Saturday, February 9, 2013
The Colony’s first restaurant, Larry’s, to change ownership after 34 years
There's a camaraderie that only Larry's can provide.
THE COLONY The Colony is saying goodbye to a community staple this week as the city's first restaurant is being sold to a new owner and Larry Culverhouse, its current owner, settles into retirement.
Larry's is the epitome of a small town restaurant. Regulars sip coffee and try to solve the world's problems, starting new ones before the day is done only to return the next day and start over again. While the doors remain open and customers can come in for a kingburger or a pineapple shake, the restaurant's namesake will no longer be there to greet customers.
Delbert Kleppe, Culverson's son-in-law, said Larry opened the restaurant in October 1978.
"I have been driving the same route to work everyday for the past 17 years, so it will be a change," he said. "He's also been in this business for 52 years. We had someone approach us out of the blue and ask if he wanted to sell. We started talking about it and decided it was the right thing to do."
Kleppe said the family will be front and center for a couple of weeks so the new owners can get into the swing of things. Though he was uncertain how long the family would be there to help out, he was certain that the menu would be staying the same.
It's not just family that will miss the daily routine of brewing coffee, making biscuits and gravy or even hearing the same songs on the jukebox. Residents of The Colony have been showing their support for Culverhouse since word of the sale started circulating. Sherman Gardner, pastor at Christ Community Church in The Colony, recognized Culverhouse last week along with part of his congregation and several community members.
"Larry's is a mom-and-pop place," he said. "It's become a staple of The Colony. A bunch of us would go there after church, and he helped us out a lot. If we needed something, he would donate this or that and was always there to help out. I've been going there every morning for the past five years. There's a camaraderie there that only Larry's can provide. It's part of the woodwork of the city."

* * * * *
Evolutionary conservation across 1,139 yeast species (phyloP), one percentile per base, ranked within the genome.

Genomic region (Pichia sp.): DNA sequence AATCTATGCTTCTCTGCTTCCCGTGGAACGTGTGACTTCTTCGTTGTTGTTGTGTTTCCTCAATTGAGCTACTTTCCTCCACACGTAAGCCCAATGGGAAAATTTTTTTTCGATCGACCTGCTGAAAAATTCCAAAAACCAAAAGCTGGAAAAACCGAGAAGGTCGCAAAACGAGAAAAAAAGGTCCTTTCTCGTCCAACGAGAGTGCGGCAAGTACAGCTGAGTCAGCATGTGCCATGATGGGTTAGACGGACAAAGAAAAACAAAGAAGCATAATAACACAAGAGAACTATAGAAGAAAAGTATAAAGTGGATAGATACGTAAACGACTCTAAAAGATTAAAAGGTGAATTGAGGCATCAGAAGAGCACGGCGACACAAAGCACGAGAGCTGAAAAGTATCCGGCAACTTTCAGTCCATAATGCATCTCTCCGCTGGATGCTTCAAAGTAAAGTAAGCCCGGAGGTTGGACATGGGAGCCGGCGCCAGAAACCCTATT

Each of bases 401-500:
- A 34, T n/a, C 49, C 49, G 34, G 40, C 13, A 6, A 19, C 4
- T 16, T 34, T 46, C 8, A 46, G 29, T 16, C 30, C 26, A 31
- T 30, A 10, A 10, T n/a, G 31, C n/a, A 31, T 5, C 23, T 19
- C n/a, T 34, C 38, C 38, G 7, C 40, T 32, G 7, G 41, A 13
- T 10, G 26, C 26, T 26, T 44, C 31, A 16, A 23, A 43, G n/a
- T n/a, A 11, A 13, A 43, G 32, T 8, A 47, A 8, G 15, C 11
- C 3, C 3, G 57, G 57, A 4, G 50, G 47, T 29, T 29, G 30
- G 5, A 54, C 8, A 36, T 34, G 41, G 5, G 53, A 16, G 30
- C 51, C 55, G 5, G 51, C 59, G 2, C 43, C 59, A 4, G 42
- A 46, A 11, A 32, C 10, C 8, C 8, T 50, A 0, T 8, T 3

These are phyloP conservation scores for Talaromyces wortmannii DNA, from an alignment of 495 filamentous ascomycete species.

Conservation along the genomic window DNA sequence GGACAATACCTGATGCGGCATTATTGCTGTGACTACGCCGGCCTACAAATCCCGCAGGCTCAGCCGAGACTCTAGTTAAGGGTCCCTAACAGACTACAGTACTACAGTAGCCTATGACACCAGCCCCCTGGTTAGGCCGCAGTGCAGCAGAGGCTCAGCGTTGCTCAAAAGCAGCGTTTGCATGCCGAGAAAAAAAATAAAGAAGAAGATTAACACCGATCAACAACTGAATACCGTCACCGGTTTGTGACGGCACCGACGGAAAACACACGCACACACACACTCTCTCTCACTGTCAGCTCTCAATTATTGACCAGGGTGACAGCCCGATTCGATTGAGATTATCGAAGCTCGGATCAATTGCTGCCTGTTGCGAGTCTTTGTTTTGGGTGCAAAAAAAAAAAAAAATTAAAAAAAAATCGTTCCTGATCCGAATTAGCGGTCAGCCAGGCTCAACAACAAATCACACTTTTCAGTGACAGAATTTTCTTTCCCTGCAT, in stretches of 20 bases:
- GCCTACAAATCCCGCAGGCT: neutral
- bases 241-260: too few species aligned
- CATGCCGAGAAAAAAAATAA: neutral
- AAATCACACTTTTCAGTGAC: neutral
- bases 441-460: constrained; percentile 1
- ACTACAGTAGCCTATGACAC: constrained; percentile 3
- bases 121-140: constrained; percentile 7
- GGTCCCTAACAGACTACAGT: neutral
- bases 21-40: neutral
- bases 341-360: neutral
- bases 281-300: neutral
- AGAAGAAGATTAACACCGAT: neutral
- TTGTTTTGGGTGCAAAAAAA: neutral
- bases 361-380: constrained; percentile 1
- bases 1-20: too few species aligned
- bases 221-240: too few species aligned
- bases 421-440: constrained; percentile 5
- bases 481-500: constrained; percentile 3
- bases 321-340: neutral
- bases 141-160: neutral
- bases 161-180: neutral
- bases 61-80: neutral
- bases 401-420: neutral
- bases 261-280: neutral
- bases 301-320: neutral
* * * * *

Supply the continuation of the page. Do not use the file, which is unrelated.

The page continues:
Despite the community's connection to the restaurant, Gardner said Culverson told him to make sure everyone continues to patronize Larry's under its new owners.
"I just thought that was extremely gracious," he said. "Larry built that thing up for 34 years and I know he doesn't want to see it fail. With new owners you always wonder what they are going to change, and there's a lot that's up in the air, but all the old guys I have coffee with have all decided they're going to give the new owners a chance."
Being the city's oldest restaurant had its perks for employees. Take Rob Peak for example, who worked with Culverhouse at Larry's for 10 years, beginning when he was 16 years old. Peak said it was difficult to name a favorite memory but drew from the early years.
"On my first day after working a couple hours, I had asked Larry, 'When can I take a break?' Peak said. "Larry responded, 'Break? You got your break when you got the job.' Larry glared at me for a couple of seconds. Then he grinned real big and started to laugh. He said I would have a break in a little while, and I did. Larry is famous for his quips and laughter."
Tall tales of recent hunting and fishing trips were plentiful at Larry's, Peak said, but proof was needed before the story was believed.
"To back up your story," Peak said, "you had to bring in a photo to be put on display in the glass case at the front counter. Otherwise it was just that -- a tall tale."
But it wasn't just tall tales that were shared at Larry's, for many people it was the place for first glances, sheepish smiles, and a lasting love.
Peak met his wife of 27 years, Amy, at Larry's after she became a regular during afternoon coffee breaks. She said their life has come full circle thanks to a little help from the neighborhood hangout.
The couple's youngest son, David Peak, 20, also went to work at Larry's at the age of 16, where he met co-worker -- now fiancé -- Lindsey Bocanegra.
"The fondest memories were all about the friends and families I have met over the years while working at Larry's and after, when I was customer," Peak said. "Whether as an employee or those who were customers, we each got share little part of lives."
Though Culverhouse was contacted for an interview, as many residents of The Colony, friends, patrons, and family members know, he shied away from the attention and declined the interview.
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